There is a good reason that most Fringe shows wait until a person’s life is over before telling their story. Just like history, biography requires a look back on an entire life or career to construct a narrative.
In this context, writing a play about Boris Johnson is like trying to hit a bullseye on a moving target (though admittedly a large and bumbling one). With the benefits of tackling an unpredictable current personality come the risks that the story could change at any moment. Though I accepted this as an occupational hazard when I began work last year on Boris: World King, I was nevertheless a little surprised when history recently decided to speed up, and Boris went from Brexit underdog, to unexpected victor, to Cameron assassin, to PM apparent, to assassination victim, to Foreign Secretary – all in under three weeks.
Playwrights usually spend years constructing a play – which must be fixed at least a month before opening night – and therefore can only hope to reflect general trends in society. The japes of Boris seem to have gifted me a potentially unique opportunity to have a piece of theatre react to something very current.
But unlike stand-up comedian Bridget Christie, I will not be throwing out my entire show and starting again from scratch. My approach is to attempt a dynamic script – with sections I’ve spent the last two years on, sections I’ve spent the last two weeks on, those that won’t be confirmed until the start of rehearsals, and even lines that can be written on the day of the show. Ultimately, I must rely on two actors with good improvisational skills to essentially write lines in the moment of performance. A good deal of the play’s story occurs in the immediate present, so with things going the way they are, up-to-the-second changes may be required.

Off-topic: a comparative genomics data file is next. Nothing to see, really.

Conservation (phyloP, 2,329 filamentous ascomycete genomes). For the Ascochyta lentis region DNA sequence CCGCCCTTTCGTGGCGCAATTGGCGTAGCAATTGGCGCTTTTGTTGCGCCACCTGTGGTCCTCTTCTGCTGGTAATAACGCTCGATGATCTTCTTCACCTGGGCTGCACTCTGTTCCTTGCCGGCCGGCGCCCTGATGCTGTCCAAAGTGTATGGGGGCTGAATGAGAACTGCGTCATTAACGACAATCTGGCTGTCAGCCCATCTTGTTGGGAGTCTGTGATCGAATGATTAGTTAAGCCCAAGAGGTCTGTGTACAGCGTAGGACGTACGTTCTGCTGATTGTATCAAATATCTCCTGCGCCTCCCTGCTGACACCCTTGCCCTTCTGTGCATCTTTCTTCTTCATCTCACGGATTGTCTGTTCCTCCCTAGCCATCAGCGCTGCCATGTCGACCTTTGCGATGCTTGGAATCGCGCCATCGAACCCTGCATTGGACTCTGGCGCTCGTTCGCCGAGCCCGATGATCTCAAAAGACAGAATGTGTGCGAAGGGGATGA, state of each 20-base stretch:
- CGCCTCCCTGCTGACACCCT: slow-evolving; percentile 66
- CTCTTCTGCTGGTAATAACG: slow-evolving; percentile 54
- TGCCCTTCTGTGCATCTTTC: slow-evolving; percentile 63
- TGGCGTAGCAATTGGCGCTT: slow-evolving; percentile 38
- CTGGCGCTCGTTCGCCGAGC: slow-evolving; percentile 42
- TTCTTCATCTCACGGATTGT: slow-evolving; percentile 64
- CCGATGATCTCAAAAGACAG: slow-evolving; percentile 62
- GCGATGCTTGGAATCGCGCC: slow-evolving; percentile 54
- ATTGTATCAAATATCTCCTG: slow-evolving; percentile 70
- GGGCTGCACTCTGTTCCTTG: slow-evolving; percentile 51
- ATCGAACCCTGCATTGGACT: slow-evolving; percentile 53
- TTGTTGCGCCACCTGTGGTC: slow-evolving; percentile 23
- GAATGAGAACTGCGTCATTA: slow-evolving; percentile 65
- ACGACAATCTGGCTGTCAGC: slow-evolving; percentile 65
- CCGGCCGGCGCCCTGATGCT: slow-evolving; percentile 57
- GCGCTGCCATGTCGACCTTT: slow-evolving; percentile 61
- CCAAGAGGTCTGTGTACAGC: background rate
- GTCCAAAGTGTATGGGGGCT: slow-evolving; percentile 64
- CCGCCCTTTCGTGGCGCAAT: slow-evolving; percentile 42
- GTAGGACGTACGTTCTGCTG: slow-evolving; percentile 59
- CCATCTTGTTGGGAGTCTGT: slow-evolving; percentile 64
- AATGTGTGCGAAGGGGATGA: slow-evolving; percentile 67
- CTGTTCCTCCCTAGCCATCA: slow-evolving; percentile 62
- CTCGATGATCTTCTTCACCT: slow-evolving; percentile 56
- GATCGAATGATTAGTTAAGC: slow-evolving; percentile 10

The basic story has had a few chapters added this last month and some entirely new material is needed. My latest version (hopefully my last) sees Boris, unhappy with his consolation prize as Foreign Secretary, visiting Edinburgh to springboard a new entertainment career.
But there is also a question of tone: Boris has always inspired strong feelings, but his responsibility for taking us out of the EU released a new anger. Can an audience still bring themselves to laugh at a clownish interpretation of a man, if they feel he has actually destroyed their country (and for seemingly mercenary reasons)? Worse still, might our audience now consist solely of Tory Brexiteers and change the show into a bizarre pro-Boris rally? Much as the show has to be robust to current events, I am attempting to create one that is flexible to vastly differing political opinions.
A slightly unexpected consequence of Brexit was simply the explosion in commentary and comedy about Boris himself. Everyone now has a cutting take on Boris or a good joke, the best of which have been shared on Twitter. These are now the story, the image and the context of Boris – as much as anything he’s done himself. My audience will be more clued-up than a year ago, not to mention having heard almost every Boris joke there is going. The show has to find a way to cut through that and present a still original and compelling story.
Although not the result I wanted, Brexit has presented a huge challenge and an unique opportunity for my play as well as, hopefully, a captive audience. After all, with the disastrous effect on sterling, the people of Scotland will hardly be holidaying abroad this August.
l Boris: World King is at the Pleasance Dome, Edinburgh, from 3-29 August